‘He knows shit, this boy.’ Robbie says to the others.  ‘He’s a guru.’  I have not heard this word but I like it.  It is a word to hoard and beat your chest with when life forsakes you.  There is a tap on my shoulder, and somehow I know without turning it is her.

Her appearance is at once strange but familiar, as though rooted in some deep-seamed memory.  Her dark hair is shorn to a crop underneath a bobbing cap that rescues her from appearing like a criminal.

‘Hello,’ she says.


‘Have you got any bruises from the strawberry war?’

‘No. I’m okay.’

I fiddle with my scarf nervously.  I am conscious that I have said that before.  I need to be more expansive, yet not scare her away.

‘Do you ever read a poem or a story and feel like you are reading about yourself and that your life is being decided by someone else?’ I ask after a deep breath.

She takes a sip from the mug she is holding, then spits and pours the contents away onto the ground behind her.

‘Yes, only I tell myself it is me who is deciding what goes in the poem.  I’m the one who’s alive’

You are very lively.’

Lively!  I’m sure you can find a better compliment than that.  You’re not as dumb as you seem are you.  You throw yourself in the dirt and run around playing the mad fool, but inside you’re wriggling with words.  I can see that, though there’s something else I can’t see.’

‘Maybe you don’t want to know everything about me.  But here is a better compliment. (I had actually composed it earlier) You are like the aurora borealis burned underneath my eyelids when I dream.’

‘I expected you to come out with something like that.  Your type always do.’

‘Not that it’s bad,’ she says, sensing my disappointment.  ‘It’s just, don’t you think you might be seeing in me only the image you want to see?’

I argue with her playfully, and then we talk about poetry, the way word sounds can be rolled over and over until they lose all their meaning and it’s like sucking on a fruit stone.  She has heard of my most famous poem-master. ‘He is taught in schools’, she tells me.  We turn our tongues to crafting spontaneous verse couplets, hers tending to be witty epigrams about our fellow pickers, mine sacrilegious inversions of the ancient rites.  She gives me funny looks, but not concerned ones.  I am encouraged to reveal more of myself.  I long to drag her away to see the egg, but fortunately am sound of mind enough to realise that she is not yet prepared.  There will be time, I tell myself.  But shortly after she goes away and I am alone again.


It is night and the tent cluster is filled with sleepers.  I cannot sleep.  I have an overwhelming compulsion to check on the egg.  I cannot allow it to hatch out of my control and wreak its ruin on all my new, young tribe.  I am still excited by the thought of them all petrified, mouths in mid-gape, but now I have hope it does not have to be like that.  She could un-lonesome me, but I will have to tread carefully.

I move soundlessly over the grass past the darkened canvases and up the lip to where the dunes start.  Running along parallel to the coast, my bare legs brushing the marram and the reed grasses, I breathe the wet wind.  It will rain tomorrow.  I reach the copse of pines and turn around to look back before I plunge into their deeper darkness.  For a second I think I hear an alien noise borne on the night air, but I must be imagining it.  I part the ferns in the familiar place and feel the swaddling cloth and the warmth of its rounded burden.  I sit cross-legged and light a match, so I can see the egg, basalt-black like a volcanic larva.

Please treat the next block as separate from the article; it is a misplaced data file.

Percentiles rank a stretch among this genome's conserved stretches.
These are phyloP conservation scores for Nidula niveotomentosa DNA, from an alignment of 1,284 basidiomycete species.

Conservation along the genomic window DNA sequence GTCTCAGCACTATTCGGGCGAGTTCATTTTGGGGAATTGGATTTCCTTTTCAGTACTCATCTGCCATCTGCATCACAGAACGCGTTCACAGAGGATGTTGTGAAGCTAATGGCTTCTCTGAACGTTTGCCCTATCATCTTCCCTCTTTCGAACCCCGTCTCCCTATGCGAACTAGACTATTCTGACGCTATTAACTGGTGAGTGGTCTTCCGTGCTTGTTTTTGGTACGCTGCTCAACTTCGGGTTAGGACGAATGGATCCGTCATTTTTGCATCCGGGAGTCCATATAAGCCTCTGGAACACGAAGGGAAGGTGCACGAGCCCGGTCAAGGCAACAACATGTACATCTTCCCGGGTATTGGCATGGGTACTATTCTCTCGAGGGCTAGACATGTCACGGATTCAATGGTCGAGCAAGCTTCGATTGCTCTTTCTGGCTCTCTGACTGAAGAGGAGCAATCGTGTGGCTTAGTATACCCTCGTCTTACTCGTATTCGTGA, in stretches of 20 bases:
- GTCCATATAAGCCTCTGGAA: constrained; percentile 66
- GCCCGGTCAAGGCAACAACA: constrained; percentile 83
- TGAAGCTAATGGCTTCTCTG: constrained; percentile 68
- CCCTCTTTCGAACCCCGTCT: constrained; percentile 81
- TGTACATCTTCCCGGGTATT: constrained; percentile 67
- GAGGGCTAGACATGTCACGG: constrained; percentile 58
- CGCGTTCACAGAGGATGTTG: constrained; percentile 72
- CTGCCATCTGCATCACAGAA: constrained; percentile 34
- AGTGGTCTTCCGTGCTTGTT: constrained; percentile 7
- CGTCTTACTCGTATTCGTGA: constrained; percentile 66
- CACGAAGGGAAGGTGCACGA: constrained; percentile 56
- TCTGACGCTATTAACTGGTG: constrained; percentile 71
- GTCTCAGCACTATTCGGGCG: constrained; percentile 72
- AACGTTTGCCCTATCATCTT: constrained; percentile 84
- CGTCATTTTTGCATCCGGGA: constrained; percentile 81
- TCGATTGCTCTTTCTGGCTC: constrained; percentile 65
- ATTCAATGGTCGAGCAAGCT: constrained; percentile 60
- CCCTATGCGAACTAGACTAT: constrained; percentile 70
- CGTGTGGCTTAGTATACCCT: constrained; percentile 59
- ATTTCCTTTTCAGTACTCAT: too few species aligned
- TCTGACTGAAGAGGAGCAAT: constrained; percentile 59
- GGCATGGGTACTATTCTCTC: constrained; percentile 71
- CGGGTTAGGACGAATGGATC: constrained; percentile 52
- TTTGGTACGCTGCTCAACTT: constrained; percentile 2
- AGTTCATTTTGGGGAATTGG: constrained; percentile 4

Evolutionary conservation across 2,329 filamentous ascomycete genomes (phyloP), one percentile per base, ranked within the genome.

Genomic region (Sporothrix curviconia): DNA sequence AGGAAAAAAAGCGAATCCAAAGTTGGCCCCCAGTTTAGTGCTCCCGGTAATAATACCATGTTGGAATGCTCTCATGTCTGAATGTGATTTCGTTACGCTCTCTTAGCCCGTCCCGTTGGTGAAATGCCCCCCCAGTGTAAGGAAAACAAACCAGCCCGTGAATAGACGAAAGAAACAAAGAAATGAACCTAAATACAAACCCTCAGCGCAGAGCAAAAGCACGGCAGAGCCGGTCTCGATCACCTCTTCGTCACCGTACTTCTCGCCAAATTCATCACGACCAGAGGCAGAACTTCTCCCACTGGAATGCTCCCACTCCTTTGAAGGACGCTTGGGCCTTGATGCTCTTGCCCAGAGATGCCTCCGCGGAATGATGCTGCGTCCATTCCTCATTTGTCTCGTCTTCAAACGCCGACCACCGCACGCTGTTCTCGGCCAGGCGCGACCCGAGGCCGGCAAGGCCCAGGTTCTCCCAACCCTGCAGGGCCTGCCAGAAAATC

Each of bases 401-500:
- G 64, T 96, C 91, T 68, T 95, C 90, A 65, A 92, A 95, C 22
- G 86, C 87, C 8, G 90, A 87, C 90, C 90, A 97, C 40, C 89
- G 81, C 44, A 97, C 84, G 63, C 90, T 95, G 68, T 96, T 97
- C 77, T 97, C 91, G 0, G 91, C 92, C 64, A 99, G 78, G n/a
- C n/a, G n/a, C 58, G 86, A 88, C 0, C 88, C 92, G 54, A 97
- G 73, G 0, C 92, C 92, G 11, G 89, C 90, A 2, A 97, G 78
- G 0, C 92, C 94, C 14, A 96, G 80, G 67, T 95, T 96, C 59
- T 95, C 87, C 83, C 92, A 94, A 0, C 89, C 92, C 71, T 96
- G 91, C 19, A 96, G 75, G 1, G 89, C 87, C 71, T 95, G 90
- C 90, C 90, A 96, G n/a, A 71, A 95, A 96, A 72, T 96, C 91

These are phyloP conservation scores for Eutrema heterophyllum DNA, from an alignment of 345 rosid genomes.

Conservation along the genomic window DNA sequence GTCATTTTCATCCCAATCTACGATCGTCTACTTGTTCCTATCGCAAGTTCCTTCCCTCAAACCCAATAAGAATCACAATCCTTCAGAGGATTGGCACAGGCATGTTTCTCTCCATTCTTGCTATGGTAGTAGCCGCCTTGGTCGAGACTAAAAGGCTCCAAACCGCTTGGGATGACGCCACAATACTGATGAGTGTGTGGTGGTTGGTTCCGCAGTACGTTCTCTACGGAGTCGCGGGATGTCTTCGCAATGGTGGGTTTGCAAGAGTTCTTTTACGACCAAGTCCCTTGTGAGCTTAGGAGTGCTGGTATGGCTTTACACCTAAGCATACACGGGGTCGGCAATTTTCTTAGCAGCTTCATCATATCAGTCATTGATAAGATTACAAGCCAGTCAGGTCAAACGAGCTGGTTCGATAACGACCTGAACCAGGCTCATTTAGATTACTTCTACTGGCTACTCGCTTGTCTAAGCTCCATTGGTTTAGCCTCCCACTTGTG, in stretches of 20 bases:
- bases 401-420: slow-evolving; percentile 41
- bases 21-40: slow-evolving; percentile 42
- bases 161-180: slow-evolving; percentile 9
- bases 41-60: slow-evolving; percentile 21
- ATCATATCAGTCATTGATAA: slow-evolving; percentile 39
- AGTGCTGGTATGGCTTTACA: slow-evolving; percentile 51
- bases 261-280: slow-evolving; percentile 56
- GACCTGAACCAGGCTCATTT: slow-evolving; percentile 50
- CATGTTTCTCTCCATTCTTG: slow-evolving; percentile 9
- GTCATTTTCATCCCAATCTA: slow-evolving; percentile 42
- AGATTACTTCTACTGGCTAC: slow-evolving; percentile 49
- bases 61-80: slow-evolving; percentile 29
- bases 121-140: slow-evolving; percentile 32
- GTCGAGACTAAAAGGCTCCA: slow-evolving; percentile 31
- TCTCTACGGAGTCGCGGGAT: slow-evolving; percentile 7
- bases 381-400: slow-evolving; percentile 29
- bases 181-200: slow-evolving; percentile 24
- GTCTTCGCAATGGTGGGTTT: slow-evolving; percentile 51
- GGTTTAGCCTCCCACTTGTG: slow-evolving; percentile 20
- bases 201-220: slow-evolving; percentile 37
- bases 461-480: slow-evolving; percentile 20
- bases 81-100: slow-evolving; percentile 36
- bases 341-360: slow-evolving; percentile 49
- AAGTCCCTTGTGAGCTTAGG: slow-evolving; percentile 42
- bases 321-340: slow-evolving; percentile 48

‘So this is what you come here to do.’

I whip round like a tail-tweaked snake, scrabbling for the cloth.  But it is too late, she has seen.

‘What on earth is that?’

There seems to be no point in lying.

‘It is an egg.’

‘Not like any egg I’ve ever seen.’

The match goes out, to my relief.  I am afraid my mask slips in these moments, revealing my true age.  Relief is short lived.  She lights another one, and comes round to face me, getting very close.  She reaches out to touch me and I know from the wonder of her expression that it is much worse than I thought.

‘You are so shrunken and gnarly,’ she says. ’How old are you?’

‘Iron age,’ I admit, sheepishly.

‘Incredible.  What’s under your scarf?  I think I know.’

I let her unravel the red scarf from around my neck and hold the match near to it.  You cannot really miss my broken neck, where the halter was tightened on me.

‘I am one of the bog-people, lucky enough to be preserved and nourished by the peat,’ I shrug.  There is a trace of pride in my voice.  ‘You are not shocked?’

‘I had my suspicions.  But what is this egg that you sit here and stroke?’

‘It comes from the old times.  Have you heard the legend of what hatches when a cockerel lays an egg like a hen?’

‘A cockatrice.’

‘Yes, also called a basilisk.  An evil worm with a fiery comb and red eyes that turns anyone who sees it to charcoal.’

‘Lovely.  And why, may I ask, are you incubating this bundle of joy?’

‘I suppose it feels like a duty.  When I woke up I was holding it in my hands.’

‘In the bog?’

I nod and ask her a question.

‘Do you think you can tell the others the truth about me, so that they are not shocked?  Then I can show them the egg and let them know the danger I’m saving them from when I throw it into the sea.’

She considers thoughtfully.  ‘I’m not sure that’s a good idea.  I don’t think they’re ready.’

‘Then why are you ready?’

She looks hard at me, holding the match to her face.  Something happens to it, something that I never expected but should have seen if my eyes had been open.  Hair close-cropped was part of the punishment for female transgressors of the moral laws.  She winks at me, acknowledging the obvious from her sunken socket: she too has metamorphosed into her truthful three thousand year old walnut form.

‘What was your crime?  Mine was adultery.’

My jawbone is dropped and stays hanging.  I am unable to speak.  Then she leans close and kisses me on the mouth, and frankly, who cares about the drugged-up campers across the dunes any more.  Does it matter any more if they see the egg or not?